breakdown riff (for lack of a better term) after about three minutes from Black Sabbath's 1973 track "Sabbath Bloody Sabbath" is one of the most effectively heavy things recorded. The bongos and other percussion in the background do not hamper the heaviness in these few orgasmic seconds of heavy metal mayhem. Ozzy's angry, high pitched wailing only serves to compliment the pummeling attack. "WHEEEREEEVER CAN YOU RUN TO? WHAT MORE CAN YOU DO? NOOOOOO MOOORE TOMORROW! LIFE IS KILLING YOU!" And then they do it again! And that outro...freaking hell, this song is perfect. A National Acrobat is also a dominantly heavy number built on an awesome riff. Like the previous song, there's an awesomely heavy moment midway through. They suddenly pick up speed towards the end, and it's just great.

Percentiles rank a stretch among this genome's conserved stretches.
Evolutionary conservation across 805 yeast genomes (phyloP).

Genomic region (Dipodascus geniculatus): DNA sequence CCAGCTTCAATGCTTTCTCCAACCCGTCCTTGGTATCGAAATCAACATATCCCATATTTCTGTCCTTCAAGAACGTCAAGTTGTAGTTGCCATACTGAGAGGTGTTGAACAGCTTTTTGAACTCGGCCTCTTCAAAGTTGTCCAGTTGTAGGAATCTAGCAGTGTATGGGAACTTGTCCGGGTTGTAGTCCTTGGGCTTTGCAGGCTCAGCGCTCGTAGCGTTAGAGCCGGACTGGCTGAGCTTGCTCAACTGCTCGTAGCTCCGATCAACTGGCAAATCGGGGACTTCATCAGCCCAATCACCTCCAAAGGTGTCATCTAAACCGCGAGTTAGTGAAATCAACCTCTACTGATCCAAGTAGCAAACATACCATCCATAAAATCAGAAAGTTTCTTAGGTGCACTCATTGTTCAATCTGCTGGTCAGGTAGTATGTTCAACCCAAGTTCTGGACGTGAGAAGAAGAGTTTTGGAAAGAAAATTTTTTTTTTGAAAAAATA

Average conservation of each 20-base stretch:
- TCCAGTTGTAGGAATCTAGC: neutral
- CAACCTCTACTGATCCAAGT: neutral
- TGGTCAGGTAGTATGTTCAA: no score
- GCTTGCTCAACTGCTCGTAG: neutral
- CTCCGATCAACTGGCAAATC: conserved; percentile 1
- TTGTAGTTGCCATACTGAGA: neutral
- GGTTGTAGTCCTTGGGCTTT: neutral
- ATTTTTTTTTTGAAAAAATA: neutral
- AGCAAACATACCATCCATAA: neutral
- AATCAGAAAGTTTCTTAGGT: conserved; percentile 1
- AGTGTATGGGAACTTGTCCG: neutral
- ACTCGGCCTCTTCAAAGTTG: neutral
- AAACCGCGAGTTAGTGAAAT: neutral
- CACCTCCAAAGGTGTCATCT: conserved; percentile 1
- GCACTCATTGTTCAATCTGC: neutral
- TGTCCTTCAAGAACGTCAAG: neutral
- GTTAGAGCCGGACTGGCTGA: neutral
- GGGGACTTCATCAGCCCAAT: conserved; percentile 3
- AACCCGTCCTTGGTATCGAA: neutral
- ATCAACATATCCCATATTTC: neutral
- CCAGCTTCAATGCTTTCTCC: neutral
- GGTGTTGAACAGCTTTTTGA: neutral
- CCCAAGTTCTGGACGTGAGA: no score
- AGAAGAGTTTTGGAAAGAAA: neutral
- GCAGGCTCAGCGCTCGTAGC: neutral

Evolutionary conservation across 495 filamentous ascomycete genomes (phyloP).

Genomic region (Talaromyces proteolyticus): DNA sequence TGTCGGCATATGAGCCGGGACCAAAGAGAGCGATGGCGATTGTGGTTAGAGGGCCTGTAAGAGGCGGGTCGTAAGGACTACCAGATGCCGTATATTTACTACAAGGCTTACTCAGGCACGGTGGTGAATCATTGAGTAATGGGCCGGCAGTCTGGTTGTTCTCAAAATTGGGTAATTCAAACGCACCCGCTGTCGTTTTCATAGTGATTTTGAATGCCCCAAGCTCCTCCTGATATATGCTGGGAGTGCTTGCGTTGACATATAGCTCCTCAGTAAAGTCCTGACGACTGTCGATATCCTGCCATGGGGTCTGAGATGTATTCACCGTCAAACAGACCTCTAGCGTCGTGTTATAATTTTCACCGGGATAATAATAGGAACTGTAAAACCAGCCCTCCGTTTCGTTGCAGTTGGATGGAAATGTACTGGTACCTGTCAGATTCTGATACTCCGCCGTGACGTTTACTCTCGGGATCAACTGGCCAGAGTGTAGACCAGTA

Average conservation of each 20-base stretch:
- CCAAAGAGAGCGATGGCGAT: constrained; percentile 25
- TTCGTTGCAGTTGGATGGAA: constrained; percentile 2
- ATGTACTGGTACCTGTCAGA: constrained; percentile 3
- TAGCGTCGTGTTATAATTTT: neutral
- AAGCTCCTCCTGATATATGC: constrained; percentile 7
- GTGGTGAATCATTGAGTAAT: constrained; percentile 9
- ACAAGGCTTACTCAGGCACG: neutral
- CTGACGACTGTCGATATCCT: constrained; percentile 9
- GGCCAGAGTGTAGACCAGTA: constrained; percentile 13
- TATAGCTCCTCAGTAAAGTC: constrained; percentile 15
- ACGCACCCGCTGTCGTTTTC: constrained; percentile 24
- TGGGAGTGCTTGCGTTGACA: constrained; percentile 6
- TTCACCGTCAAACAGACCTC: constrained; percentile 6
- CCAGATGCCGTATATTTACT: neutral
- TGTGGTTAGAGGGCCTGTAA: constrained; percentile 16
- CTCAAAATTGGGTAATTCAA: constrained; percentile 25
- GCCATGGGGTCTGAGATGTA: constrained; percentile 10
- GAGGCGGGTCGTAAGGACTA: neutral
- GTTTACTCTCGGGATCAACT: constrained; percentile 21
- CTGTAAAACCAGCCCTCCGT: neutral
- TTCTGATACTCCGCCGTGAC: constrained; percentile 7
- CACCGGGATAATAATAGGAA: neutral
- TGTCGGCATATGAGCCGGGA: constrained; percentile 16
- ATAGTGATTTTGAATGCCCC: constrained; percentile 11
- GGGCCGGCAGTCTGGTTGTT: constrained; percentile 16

By the way, each member's performance here is top notch. Iommi's riffage is still fantastic, and the acoustic sections on this album really show his skills. Geezer's driving bass, even if it is a bit low in the mix, still often helps compliment the songs instead of just doubling Iommi. Bill Ward still rules, but his talents really shine here with the album's tendency towards progressive songwriting. Ozzy is particularly impressive this time around. There's a lot of emotion and grit in his performances, and he also hits some really, really high notes. Most post-pubescent males more than likely can't imitate his vocal lines during the ultra heavy section of the opening title track without utilizing falsetto.